Dr. Rasouli has presented the findings of his research at conferences such as the North American Neuromodulation Society Annual Meeting, American Society of Regional Anesthesia and Pain Medicine Meeting, American Society of Anesthesiology Annual Meeting, International Anesthesia Research Society Annual Meeting, and Society of Critical Care Anesthesiologists Annual Meeting. Topics have included using spinal cord and peripheral nerve stimulation for treatment of pain, perioperative pain management, and post-surgical recovery.

    He has published more than 100 articles in the peer-reviewed journals Anesthesiology, Anesthesia and Analgesia, Neurosurgery, Lancet, JAMA, Annals of Surgery, and elsewhere. He also has co-authored chapters in Spine Trauma, Epidemiology of Spinal Cord Injuries, Pain Management Following Total Hip Arthroplasty and Total Knee Arthroplasty, and Epidemiology, Diagnosis and Treatment of Sciatica, and other textbooks.

    Dr. Rasouli has earned numerous honors including the Dr. Jeffrey and Celia Joseph Anesthesiology Scholarly Achievement Award. He is a member of the American Society of Anesthesiologists, California Society of Anesthesiologists, American Society of Regional Anesthesia and Pain Medicine, North American Neuromodulation Society, American Society of Pain and Neuroscience, and Society of Critical Care Medicine.

  • Kristy Red-Horse

    Kristy Red-Horse

    Professor of Biology

    Current Research and Scholarly InterestsCardiovascular developmental biology

  • Sushma Reddy

    Sushma Reddy

    Associate Professor of Pediatrics (Cardiology)

    Current Research and Scholarly InterestsMy laboratory's expertise in cardiovascular phenotyping has led to the development of mouse models of congenital heart disease that recapitulate abnormal loading conditions on the heart. We have used these models to advance our understanding of the mechanisms of right heart failure in children and adults with congenital heart disease with the long term goal of identifying noninvasive diagnostic tools to better assess right ventricular health and to develop right ventricle specific therapeutics.

  • Risheen Reejhsinghani

    Risheen Reejhsinghani

    Clinical Associate Professor, Medicine - Cardiovascular Medicine

    BioRisheen Reejhsinghani obtained her medical degree in Mumbai, India, followed by an internal medicine residency at St. Elizabeth's Medical Center in Boston, MA and cardiology fellowship at Baystate Medical Center/Tufts University School of Medicine, where she served as one of the chief fellows. She subsequently completed an advanced echocardiography fellowship at the University of California, San Francisco, and is board certified in echocardiography, general cardiology, and nuclear cardiology.

    Dr. Reejhsinghani practices as a general cardiologist in the Division of Cardiovascular Medicine at Stanford University School of Medicine, where she also serves as the associate director for the hospital-based consultative cardiology service. As a clinical cardiologist, she believes strongly in the tenets of evidence-based practice, diagnostic cognizance, and patient education. She also has a specific interest in the burgeoning field of Cardio-Rheumatology, focused on cardiac diseases among patients with rheumatologic conditions such as rheumatoid arthritis, systemic lupus erythematosus, scleroderma, and ankylosing spondylitis, among others. Her clinical research in this area has focused on the evaluation of structural cardiac disease and diastolic dysfunction in ankylosing spondylitis patients, primarily using echocardiography.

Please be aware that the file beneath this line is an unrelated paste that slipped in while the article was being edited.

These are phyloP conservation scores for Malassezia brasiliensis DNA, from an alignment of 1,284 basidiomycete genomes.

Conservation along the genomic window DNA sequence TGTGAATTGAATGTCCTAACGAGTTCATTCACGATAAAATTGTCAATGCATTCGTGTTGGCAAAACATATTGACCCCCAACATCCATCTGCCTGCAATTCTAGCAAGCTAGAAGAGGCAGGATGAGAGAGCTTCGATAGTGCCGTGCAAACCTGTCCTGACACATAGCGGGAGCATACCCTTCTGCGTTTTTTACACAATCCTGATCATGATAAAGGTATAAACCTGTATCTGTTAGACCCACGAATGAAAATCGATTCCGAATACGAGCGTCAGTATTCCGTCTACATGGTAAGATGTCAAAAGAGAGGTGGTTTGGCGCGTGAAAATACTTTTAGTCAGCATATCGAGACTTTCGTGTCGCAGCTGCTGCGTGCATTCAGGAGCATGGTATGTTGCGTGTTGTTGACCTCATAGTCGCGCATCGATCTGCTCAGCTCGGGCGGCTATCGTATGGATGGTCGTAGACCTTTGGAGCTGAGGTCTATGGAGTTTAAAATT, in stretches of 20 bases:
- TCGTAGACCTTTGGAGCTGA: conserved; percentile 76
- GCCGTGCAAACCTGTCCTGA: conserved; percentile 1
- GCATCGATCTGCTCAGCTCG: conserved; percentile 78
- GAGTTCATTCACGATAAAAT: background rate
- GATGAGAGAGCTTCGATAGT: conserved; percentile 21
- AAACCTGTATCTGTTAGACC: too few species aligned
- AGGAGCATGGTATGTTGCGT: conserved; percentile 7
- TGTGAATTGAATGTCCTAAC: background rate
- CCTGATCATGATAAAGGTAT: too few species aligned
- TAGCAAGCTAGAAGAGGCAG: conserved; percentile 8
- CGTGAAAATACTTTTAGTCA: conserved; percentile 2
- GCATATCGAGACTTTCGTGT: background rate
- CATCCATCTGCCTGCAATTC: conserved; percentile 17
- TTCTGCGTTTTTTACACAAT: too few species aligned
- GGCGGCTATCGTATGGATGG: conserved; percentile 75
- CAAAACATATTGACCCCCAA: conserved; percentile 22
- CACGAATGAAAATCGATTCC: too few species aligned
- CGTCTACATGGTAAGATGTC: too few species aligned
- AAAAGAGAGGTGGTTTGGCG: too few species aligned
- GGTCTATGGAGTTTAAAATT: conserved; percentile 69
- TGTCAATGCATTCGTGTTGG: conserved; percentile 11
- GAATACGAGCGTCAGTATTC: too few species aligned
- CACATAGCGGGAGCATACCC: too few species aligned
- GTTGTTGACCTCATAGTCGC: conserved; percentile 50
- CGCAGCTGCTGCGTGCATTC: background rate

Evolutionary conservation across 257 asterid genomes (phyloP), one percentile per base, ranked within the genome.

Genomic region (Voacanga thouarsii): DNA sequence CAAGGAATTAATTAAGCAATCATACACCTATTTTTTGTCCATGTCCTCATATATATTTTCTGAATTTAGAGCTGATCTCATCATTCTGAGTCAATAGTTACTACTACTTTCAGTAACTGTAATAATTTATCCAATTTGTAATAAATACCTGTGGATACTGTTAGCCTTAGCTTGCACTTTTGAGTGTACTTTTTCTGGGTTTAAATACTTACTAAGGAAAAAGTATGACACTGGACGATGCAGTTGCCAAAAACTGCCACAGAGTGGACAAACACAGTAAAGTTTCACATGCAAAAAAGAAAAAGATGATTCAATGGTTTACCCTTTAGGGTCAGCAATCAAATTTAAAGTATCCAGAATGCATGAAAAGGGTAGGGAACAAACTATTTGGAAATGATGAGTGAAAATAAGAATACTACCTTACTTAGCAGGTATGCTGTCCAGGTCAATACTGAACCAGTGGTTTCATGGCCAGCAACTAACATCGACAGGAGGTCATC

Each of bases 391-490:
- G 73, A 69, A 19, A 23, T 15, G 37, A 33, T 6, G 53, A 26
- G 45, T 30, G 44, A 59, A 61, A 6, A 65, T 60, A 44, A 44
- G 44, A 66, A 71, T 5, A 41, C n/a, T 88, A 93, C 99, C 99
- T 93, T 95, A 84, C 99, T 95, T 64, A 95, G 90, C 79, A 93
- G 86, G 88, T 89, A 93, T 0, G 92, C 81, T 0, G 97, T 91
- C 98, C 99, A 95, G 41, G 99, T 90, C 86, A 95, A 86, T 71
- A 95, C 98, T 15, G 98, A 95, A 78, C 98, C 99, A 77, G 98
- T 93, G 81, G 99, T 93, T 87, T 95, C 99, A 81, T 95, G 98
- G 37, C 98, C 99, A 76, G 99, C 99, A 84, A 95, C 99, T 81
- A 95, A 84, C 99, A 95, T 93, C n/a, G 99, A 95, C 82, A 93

Dr. Reejhsinghani has an academic focus in medical education, and believes that instilling a love for bedside medicine and the physical exam is the soundest way to empower future generations of learners. To this end, she received additional training in clinical teaching and simulation at the University of California, San Francisco, and has worked extensively on curriculum and course design. She currently serves as the associate program director of the cardiovascular medicine fellowship at Stanford, and is an associate course director for the Year 1 Practice of Medicine Course at the Stanford University medical school. Dr. Reejhsinghani also enjoys writing, particularly about medical education and has written articles for international newspapers, among other publications.

  • Olaf Reinhartz

    Olaf Reinhartz

    Associate Professor of Cardiothoracic Surgery

    Current Research and Scholarly Interests1. Mechanical circulatory support in failing Fontan circulation
    2. Pathophysiologic response to fetal cardiac surgery.
    3. Various clinical projects in pediatric cardiothoracic surgery

  • Juan Rivas-Davila

    Juan Rivas-Davila

    Associate Professor of Electrical Engineering and Senior Fellow at the Precourt Institute for Energy

    Current Research and Scholarly InterestsModern applications demand power capabilities beyond what is presently achievable. High performance systems need high power density and bandwidth that are difficult to achieve.
    Power density can be improved with better semiconductors and passive componets, and by reducing the energy storage requirements of the system. By dramatically increasing switching frequency it is possible to reduce size of power converters. I'm interested in high performance/frequency circuits switching >10 MHz.

  • Thomas Robinson

    Thomas Robinson

    The Irving Schulman, M.D. Professor of Child Health, Professor of Medicine (Stanford Prevention Research Center) and, by courtesy, of Epidemiology and Population Health